The FTC voted 4-0 to issue the complaint and to authorize its staff to seek a temporary restraining order and a preliminary injunction in federal court to prevent the two companies from consummating the merger and to maintain the status quo pending a hearing on the matter. The administrative trial is scheduled to begin on May 10, 2016.
I'm so glad to see this development!
Posted by sketchy | Tue Dec 8, 2015, 06:57 PM (2 replies)
KSAL Staff - November 12, 2015 4:14 pm. From a Salina, Kansas radio station.
from the article:
"Statistician Beth Clarkson has been in the news about her efforts to audit Sedgwick County voting machine tapes from the 2014 election. She presented a series of questionable statistical voting patterns linked with electronic voting machines at today’s K-State Salina Polytechnic’s Civic Luncheon.
Of concern, both Sedgwick County and Saline County use the same type of direct record electronic (DRE) voting machines that statisticians are finding problematic. They see a correlation between the kind of voting machine used and the percentage of Republicans in those precincts voting.
As a baseline, when paper ballots are counted, the percentage of both Republicans and Democrats who vote is the same, regardless of precinct size. In a graph, this appears as a flat horizontal line. With the Diebold and Sequoia brands of electronic voting systems used predominantly in Kansas, Clarkson sees:
• In very small precincts, which are often rural, a very high percentage of Republicans voting. (This is expected.)
• As precinct size increases, the percentage of Republicans voting decreases significantly for small (but not very small) precincts.
• Then, the trend shifts. In medium and large precincts, the percentage of Republicans who vote shows incremental increases with size and “never reaches a mean” (or comes to a flat line).
• Clarkson also included results for other brands of electronic voting machines that showed increases in the percentage of Democrats voting as precinct size increased. Any voting system that didn’t produce a straight line gives cause for auditing.
While New Mexico, New York and Wisconsin gain high markets for verifying their vote counts, Kansas—like most of the country—has an inadequate voting verification system. (New Mexico uses ballots that are scanned; after the election, these ballots are re-scanned to verify results.)"
More at the link, including a quote from Clarkson that she feels, after reviewing data from the 2004 presidential race in Ohio, that John Kerry should have won the 2004 election.
Posted by sketchy | Tue Nov 17, 2015, 12:55 PM (4 replies)
Beth's request from the newsletter:
"I need your help for a letter writing campaign.
A RFP (request for proposal) for a new voting system for Sedgwick, Shawnee, Johnson and Wyandotte counties was issued in October.
I have some major concerns with it about the lack of crucial requirements for transparency in vote counting. I've enumerated them in this post http://showmethevotes.org/2015/11/01/minimum-requirements-for-a-new-voting-system/ at showmethevotes.org along with my arguments for why these requirements are necessary.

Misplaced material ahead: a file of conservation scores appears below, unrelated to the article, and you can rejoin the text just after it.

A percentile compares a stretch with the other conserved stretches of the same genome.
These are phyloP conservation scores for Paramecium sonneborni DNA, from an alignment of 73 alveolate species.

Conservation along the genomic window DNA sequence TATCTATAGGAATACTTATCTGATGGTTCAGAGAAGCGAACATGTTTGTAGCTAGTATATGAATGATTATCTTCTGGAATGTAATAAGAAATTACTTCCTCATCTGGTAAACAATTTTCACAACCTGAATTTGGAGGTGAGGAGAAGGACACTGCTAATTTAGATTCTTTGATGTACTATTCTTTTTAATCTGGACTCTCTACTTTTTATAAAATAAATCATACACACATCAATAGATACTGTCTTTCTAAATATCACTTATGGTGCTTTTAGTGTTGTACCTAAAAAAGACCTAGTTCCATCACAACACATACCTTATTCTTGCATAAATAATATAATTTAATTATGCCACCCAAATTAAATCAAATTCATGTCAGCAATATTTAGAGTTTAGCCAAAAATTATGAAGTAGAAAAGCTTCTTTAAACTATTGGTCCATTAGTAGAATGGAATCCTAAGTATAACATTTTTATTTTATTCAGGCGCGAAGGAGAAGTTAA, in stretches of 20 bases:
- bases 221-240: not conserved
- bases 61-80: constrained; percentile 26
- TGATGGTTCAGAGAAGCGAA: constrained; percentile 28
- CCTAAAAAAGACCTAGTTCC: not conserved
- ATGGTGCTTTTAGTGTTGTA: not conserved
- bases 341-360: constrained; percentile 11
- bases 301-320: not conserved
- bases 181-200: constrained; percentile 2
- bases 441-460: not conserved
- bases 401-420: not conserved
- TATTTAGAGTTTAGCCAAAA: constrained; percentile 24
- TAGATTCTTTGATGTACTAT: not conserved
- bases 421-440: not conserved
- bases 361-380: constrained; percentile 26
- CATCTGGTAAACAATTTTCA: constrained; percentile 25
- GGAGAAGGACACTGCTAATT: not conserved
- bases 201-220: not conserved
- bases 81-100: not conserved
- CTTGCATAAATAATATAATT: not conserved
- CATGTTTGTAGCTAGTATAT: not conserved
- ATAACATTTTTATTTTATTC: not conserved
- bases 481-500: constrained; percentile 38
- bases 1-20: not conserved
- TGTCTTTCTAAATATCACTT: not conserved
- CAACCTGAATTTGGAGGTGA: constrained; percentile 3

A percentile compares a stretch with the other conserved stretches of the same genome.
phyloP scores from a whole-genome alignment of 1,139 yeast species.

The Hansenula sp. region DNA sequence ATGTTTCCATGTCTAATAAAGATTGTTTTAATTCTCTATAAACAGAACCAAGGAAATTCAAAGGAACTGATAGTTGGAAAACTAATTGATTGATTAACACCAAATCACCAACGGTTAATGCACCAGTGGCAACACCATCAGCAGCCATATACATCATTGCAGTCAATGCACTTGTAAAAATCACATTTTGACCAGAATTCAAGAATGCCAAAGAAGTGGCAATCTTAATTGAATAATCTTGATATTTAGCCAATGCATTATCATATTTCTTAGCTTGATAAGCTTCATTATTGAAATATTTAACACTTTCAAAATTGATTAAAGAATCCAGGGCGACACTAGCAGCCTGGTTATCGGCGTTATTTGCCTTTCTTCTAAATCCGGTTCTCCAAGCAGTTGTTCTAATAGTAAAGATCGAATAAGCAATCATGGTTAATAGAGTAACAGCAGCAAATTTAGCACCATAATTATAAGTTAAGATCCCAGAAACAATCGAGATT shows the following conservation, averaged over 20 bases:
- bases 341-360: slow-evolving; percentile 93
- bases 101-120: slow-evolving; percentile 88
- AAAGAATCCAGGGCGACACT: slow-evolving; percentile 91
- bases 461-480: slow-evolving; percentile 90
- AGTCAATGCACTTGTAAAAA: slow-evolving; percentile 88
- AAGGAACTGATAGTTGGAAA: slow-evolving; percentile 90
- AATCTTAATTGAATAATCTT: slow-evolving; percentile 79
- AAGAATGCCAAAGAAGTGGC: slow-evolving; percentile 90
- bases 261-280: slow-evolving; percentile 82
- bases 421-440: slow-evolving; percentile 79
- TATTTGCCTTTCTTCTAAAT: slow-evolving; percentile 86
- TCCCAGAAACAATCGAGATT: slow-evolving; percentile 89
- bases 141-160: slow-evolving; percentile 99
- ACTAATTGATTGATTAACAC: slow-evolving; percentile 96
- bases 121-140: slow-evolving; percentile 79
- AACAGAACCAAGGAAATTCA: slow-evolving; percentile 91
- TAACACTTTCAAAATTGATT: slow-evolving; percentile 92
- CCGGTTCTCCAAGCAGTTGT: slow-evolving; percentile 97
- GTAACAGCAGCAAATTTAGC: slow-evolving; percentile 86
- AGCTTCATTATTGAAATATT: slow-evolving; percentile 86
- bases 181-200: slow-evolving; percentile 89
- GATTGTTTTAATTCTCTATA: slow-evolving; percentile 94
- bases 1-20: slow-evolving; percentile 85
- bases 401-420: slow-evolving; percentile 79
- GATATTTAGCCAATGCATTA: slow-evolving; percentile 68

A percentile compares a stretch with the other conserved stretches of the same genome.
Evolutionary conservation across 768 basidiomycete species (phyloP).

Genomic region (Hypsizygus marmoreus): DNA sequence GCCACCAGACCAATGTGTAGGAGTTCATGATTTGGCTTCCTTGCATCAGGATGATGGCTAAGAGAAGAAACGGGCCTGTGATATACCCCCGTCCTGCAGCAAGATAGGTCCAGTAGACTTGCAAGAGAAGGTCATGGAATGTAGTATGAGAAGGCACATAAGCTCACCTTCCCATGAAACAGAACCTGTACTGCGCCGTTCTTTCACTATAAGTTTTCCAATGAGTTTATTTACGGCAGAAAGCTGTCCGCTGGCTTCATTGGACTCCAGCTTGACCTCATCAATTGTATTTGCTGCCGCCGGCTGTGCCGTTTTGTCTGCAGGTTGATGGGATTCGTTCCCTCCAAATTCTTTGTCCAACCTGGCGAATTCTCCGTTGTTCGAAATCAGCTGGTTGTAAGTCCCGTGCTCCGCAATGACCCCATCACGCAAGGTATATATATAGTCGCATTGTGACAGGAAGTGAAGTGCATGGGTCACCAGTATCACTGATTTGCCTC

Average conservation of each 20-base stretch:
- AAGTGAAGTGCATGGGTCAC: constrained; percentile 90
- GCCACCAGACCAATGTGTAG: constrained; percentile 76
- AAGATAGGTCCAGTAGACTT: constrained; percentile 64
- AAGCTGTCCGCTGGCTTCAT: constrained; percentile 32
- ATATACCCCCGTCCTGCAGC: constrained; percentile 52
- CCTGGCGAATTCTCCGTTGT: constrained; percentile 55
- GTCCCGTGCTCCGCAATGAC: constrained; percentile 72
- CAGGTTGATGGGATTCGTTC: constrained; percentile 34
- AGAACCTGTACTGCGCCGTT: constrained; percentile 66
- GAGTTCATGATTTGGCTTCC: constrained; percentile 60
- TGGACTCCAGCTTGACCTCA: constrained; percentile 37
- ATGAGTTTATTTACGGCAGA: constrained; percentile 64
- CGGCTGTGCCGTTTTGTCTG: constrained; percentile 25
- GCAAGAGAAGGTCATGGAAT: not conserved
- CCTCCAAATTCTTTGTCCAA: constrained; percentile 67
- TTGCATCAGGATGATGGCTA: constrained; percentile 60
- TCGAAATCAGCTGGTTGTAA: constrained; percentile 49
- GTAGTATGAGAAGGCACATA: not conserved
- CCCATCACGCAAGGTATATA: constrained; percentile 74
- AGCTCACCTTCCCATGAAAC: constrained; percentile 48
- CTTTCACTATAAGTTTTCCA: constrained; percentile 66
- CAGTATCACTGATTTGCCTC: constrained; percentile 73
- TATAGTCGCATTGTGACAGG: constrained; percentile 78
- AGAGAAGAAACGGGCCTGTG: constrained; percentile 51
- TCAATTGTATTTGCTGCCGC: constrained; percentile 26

If you agree that we need a system that will guarantee our votes are counted accurately with verifiable transparency, then please write:
Chief Deputy Election Commissioner,
Sedgwick County Election Office
525 N. Main, #101
Wichita, KS 67203
Please let her know you support me in wanting those minimum requirements included in our new voting system. She has promised to forward our concerns to the committee that will be deciding on the new voting system.
Posted by sketchy | Sun Nov 1, 2015, 07:19 PM (1 replies)
Thursday, October 22nd, 2015, by Associated Press
WICHITA, Kan. (AP) — The top election official in Kansas was dismissed as a defendant from the lawsuit filed by a Wichita mathematician seeking voting machine tapes after finding statistical anomalies in election counts. Kansas Secretary of State Kris Kobach said in a statement Thursday he was pleased but not surprised. The move leaves Sedgwick County Elections Commissioner Tabitha Lehman, whose office actually has the tapes, as the only defendant in the case. Wichita State University statistician Beth Clarkson wants the tapes to do a statistical model by checking the error rate on electronic voting machines used at a Sedgwick County voting station during the November 2014 general election. Kobach says the law is clear regarding auditing procedures and contends he should have never been a party to the lawsuit in the first place.
link to second article:
Kobach dismissed from statistician’s lawsuit
By Zoe Brown Published: October 22, 2015
TOPEKA (KSNT) — Kansas Secretary of State Kris Kobach has been officially dismissed from a lawsuit filed by Wichita statistician Elizabeth Clarkson.
Clarkson was requesting access to ballots in order to audit election results.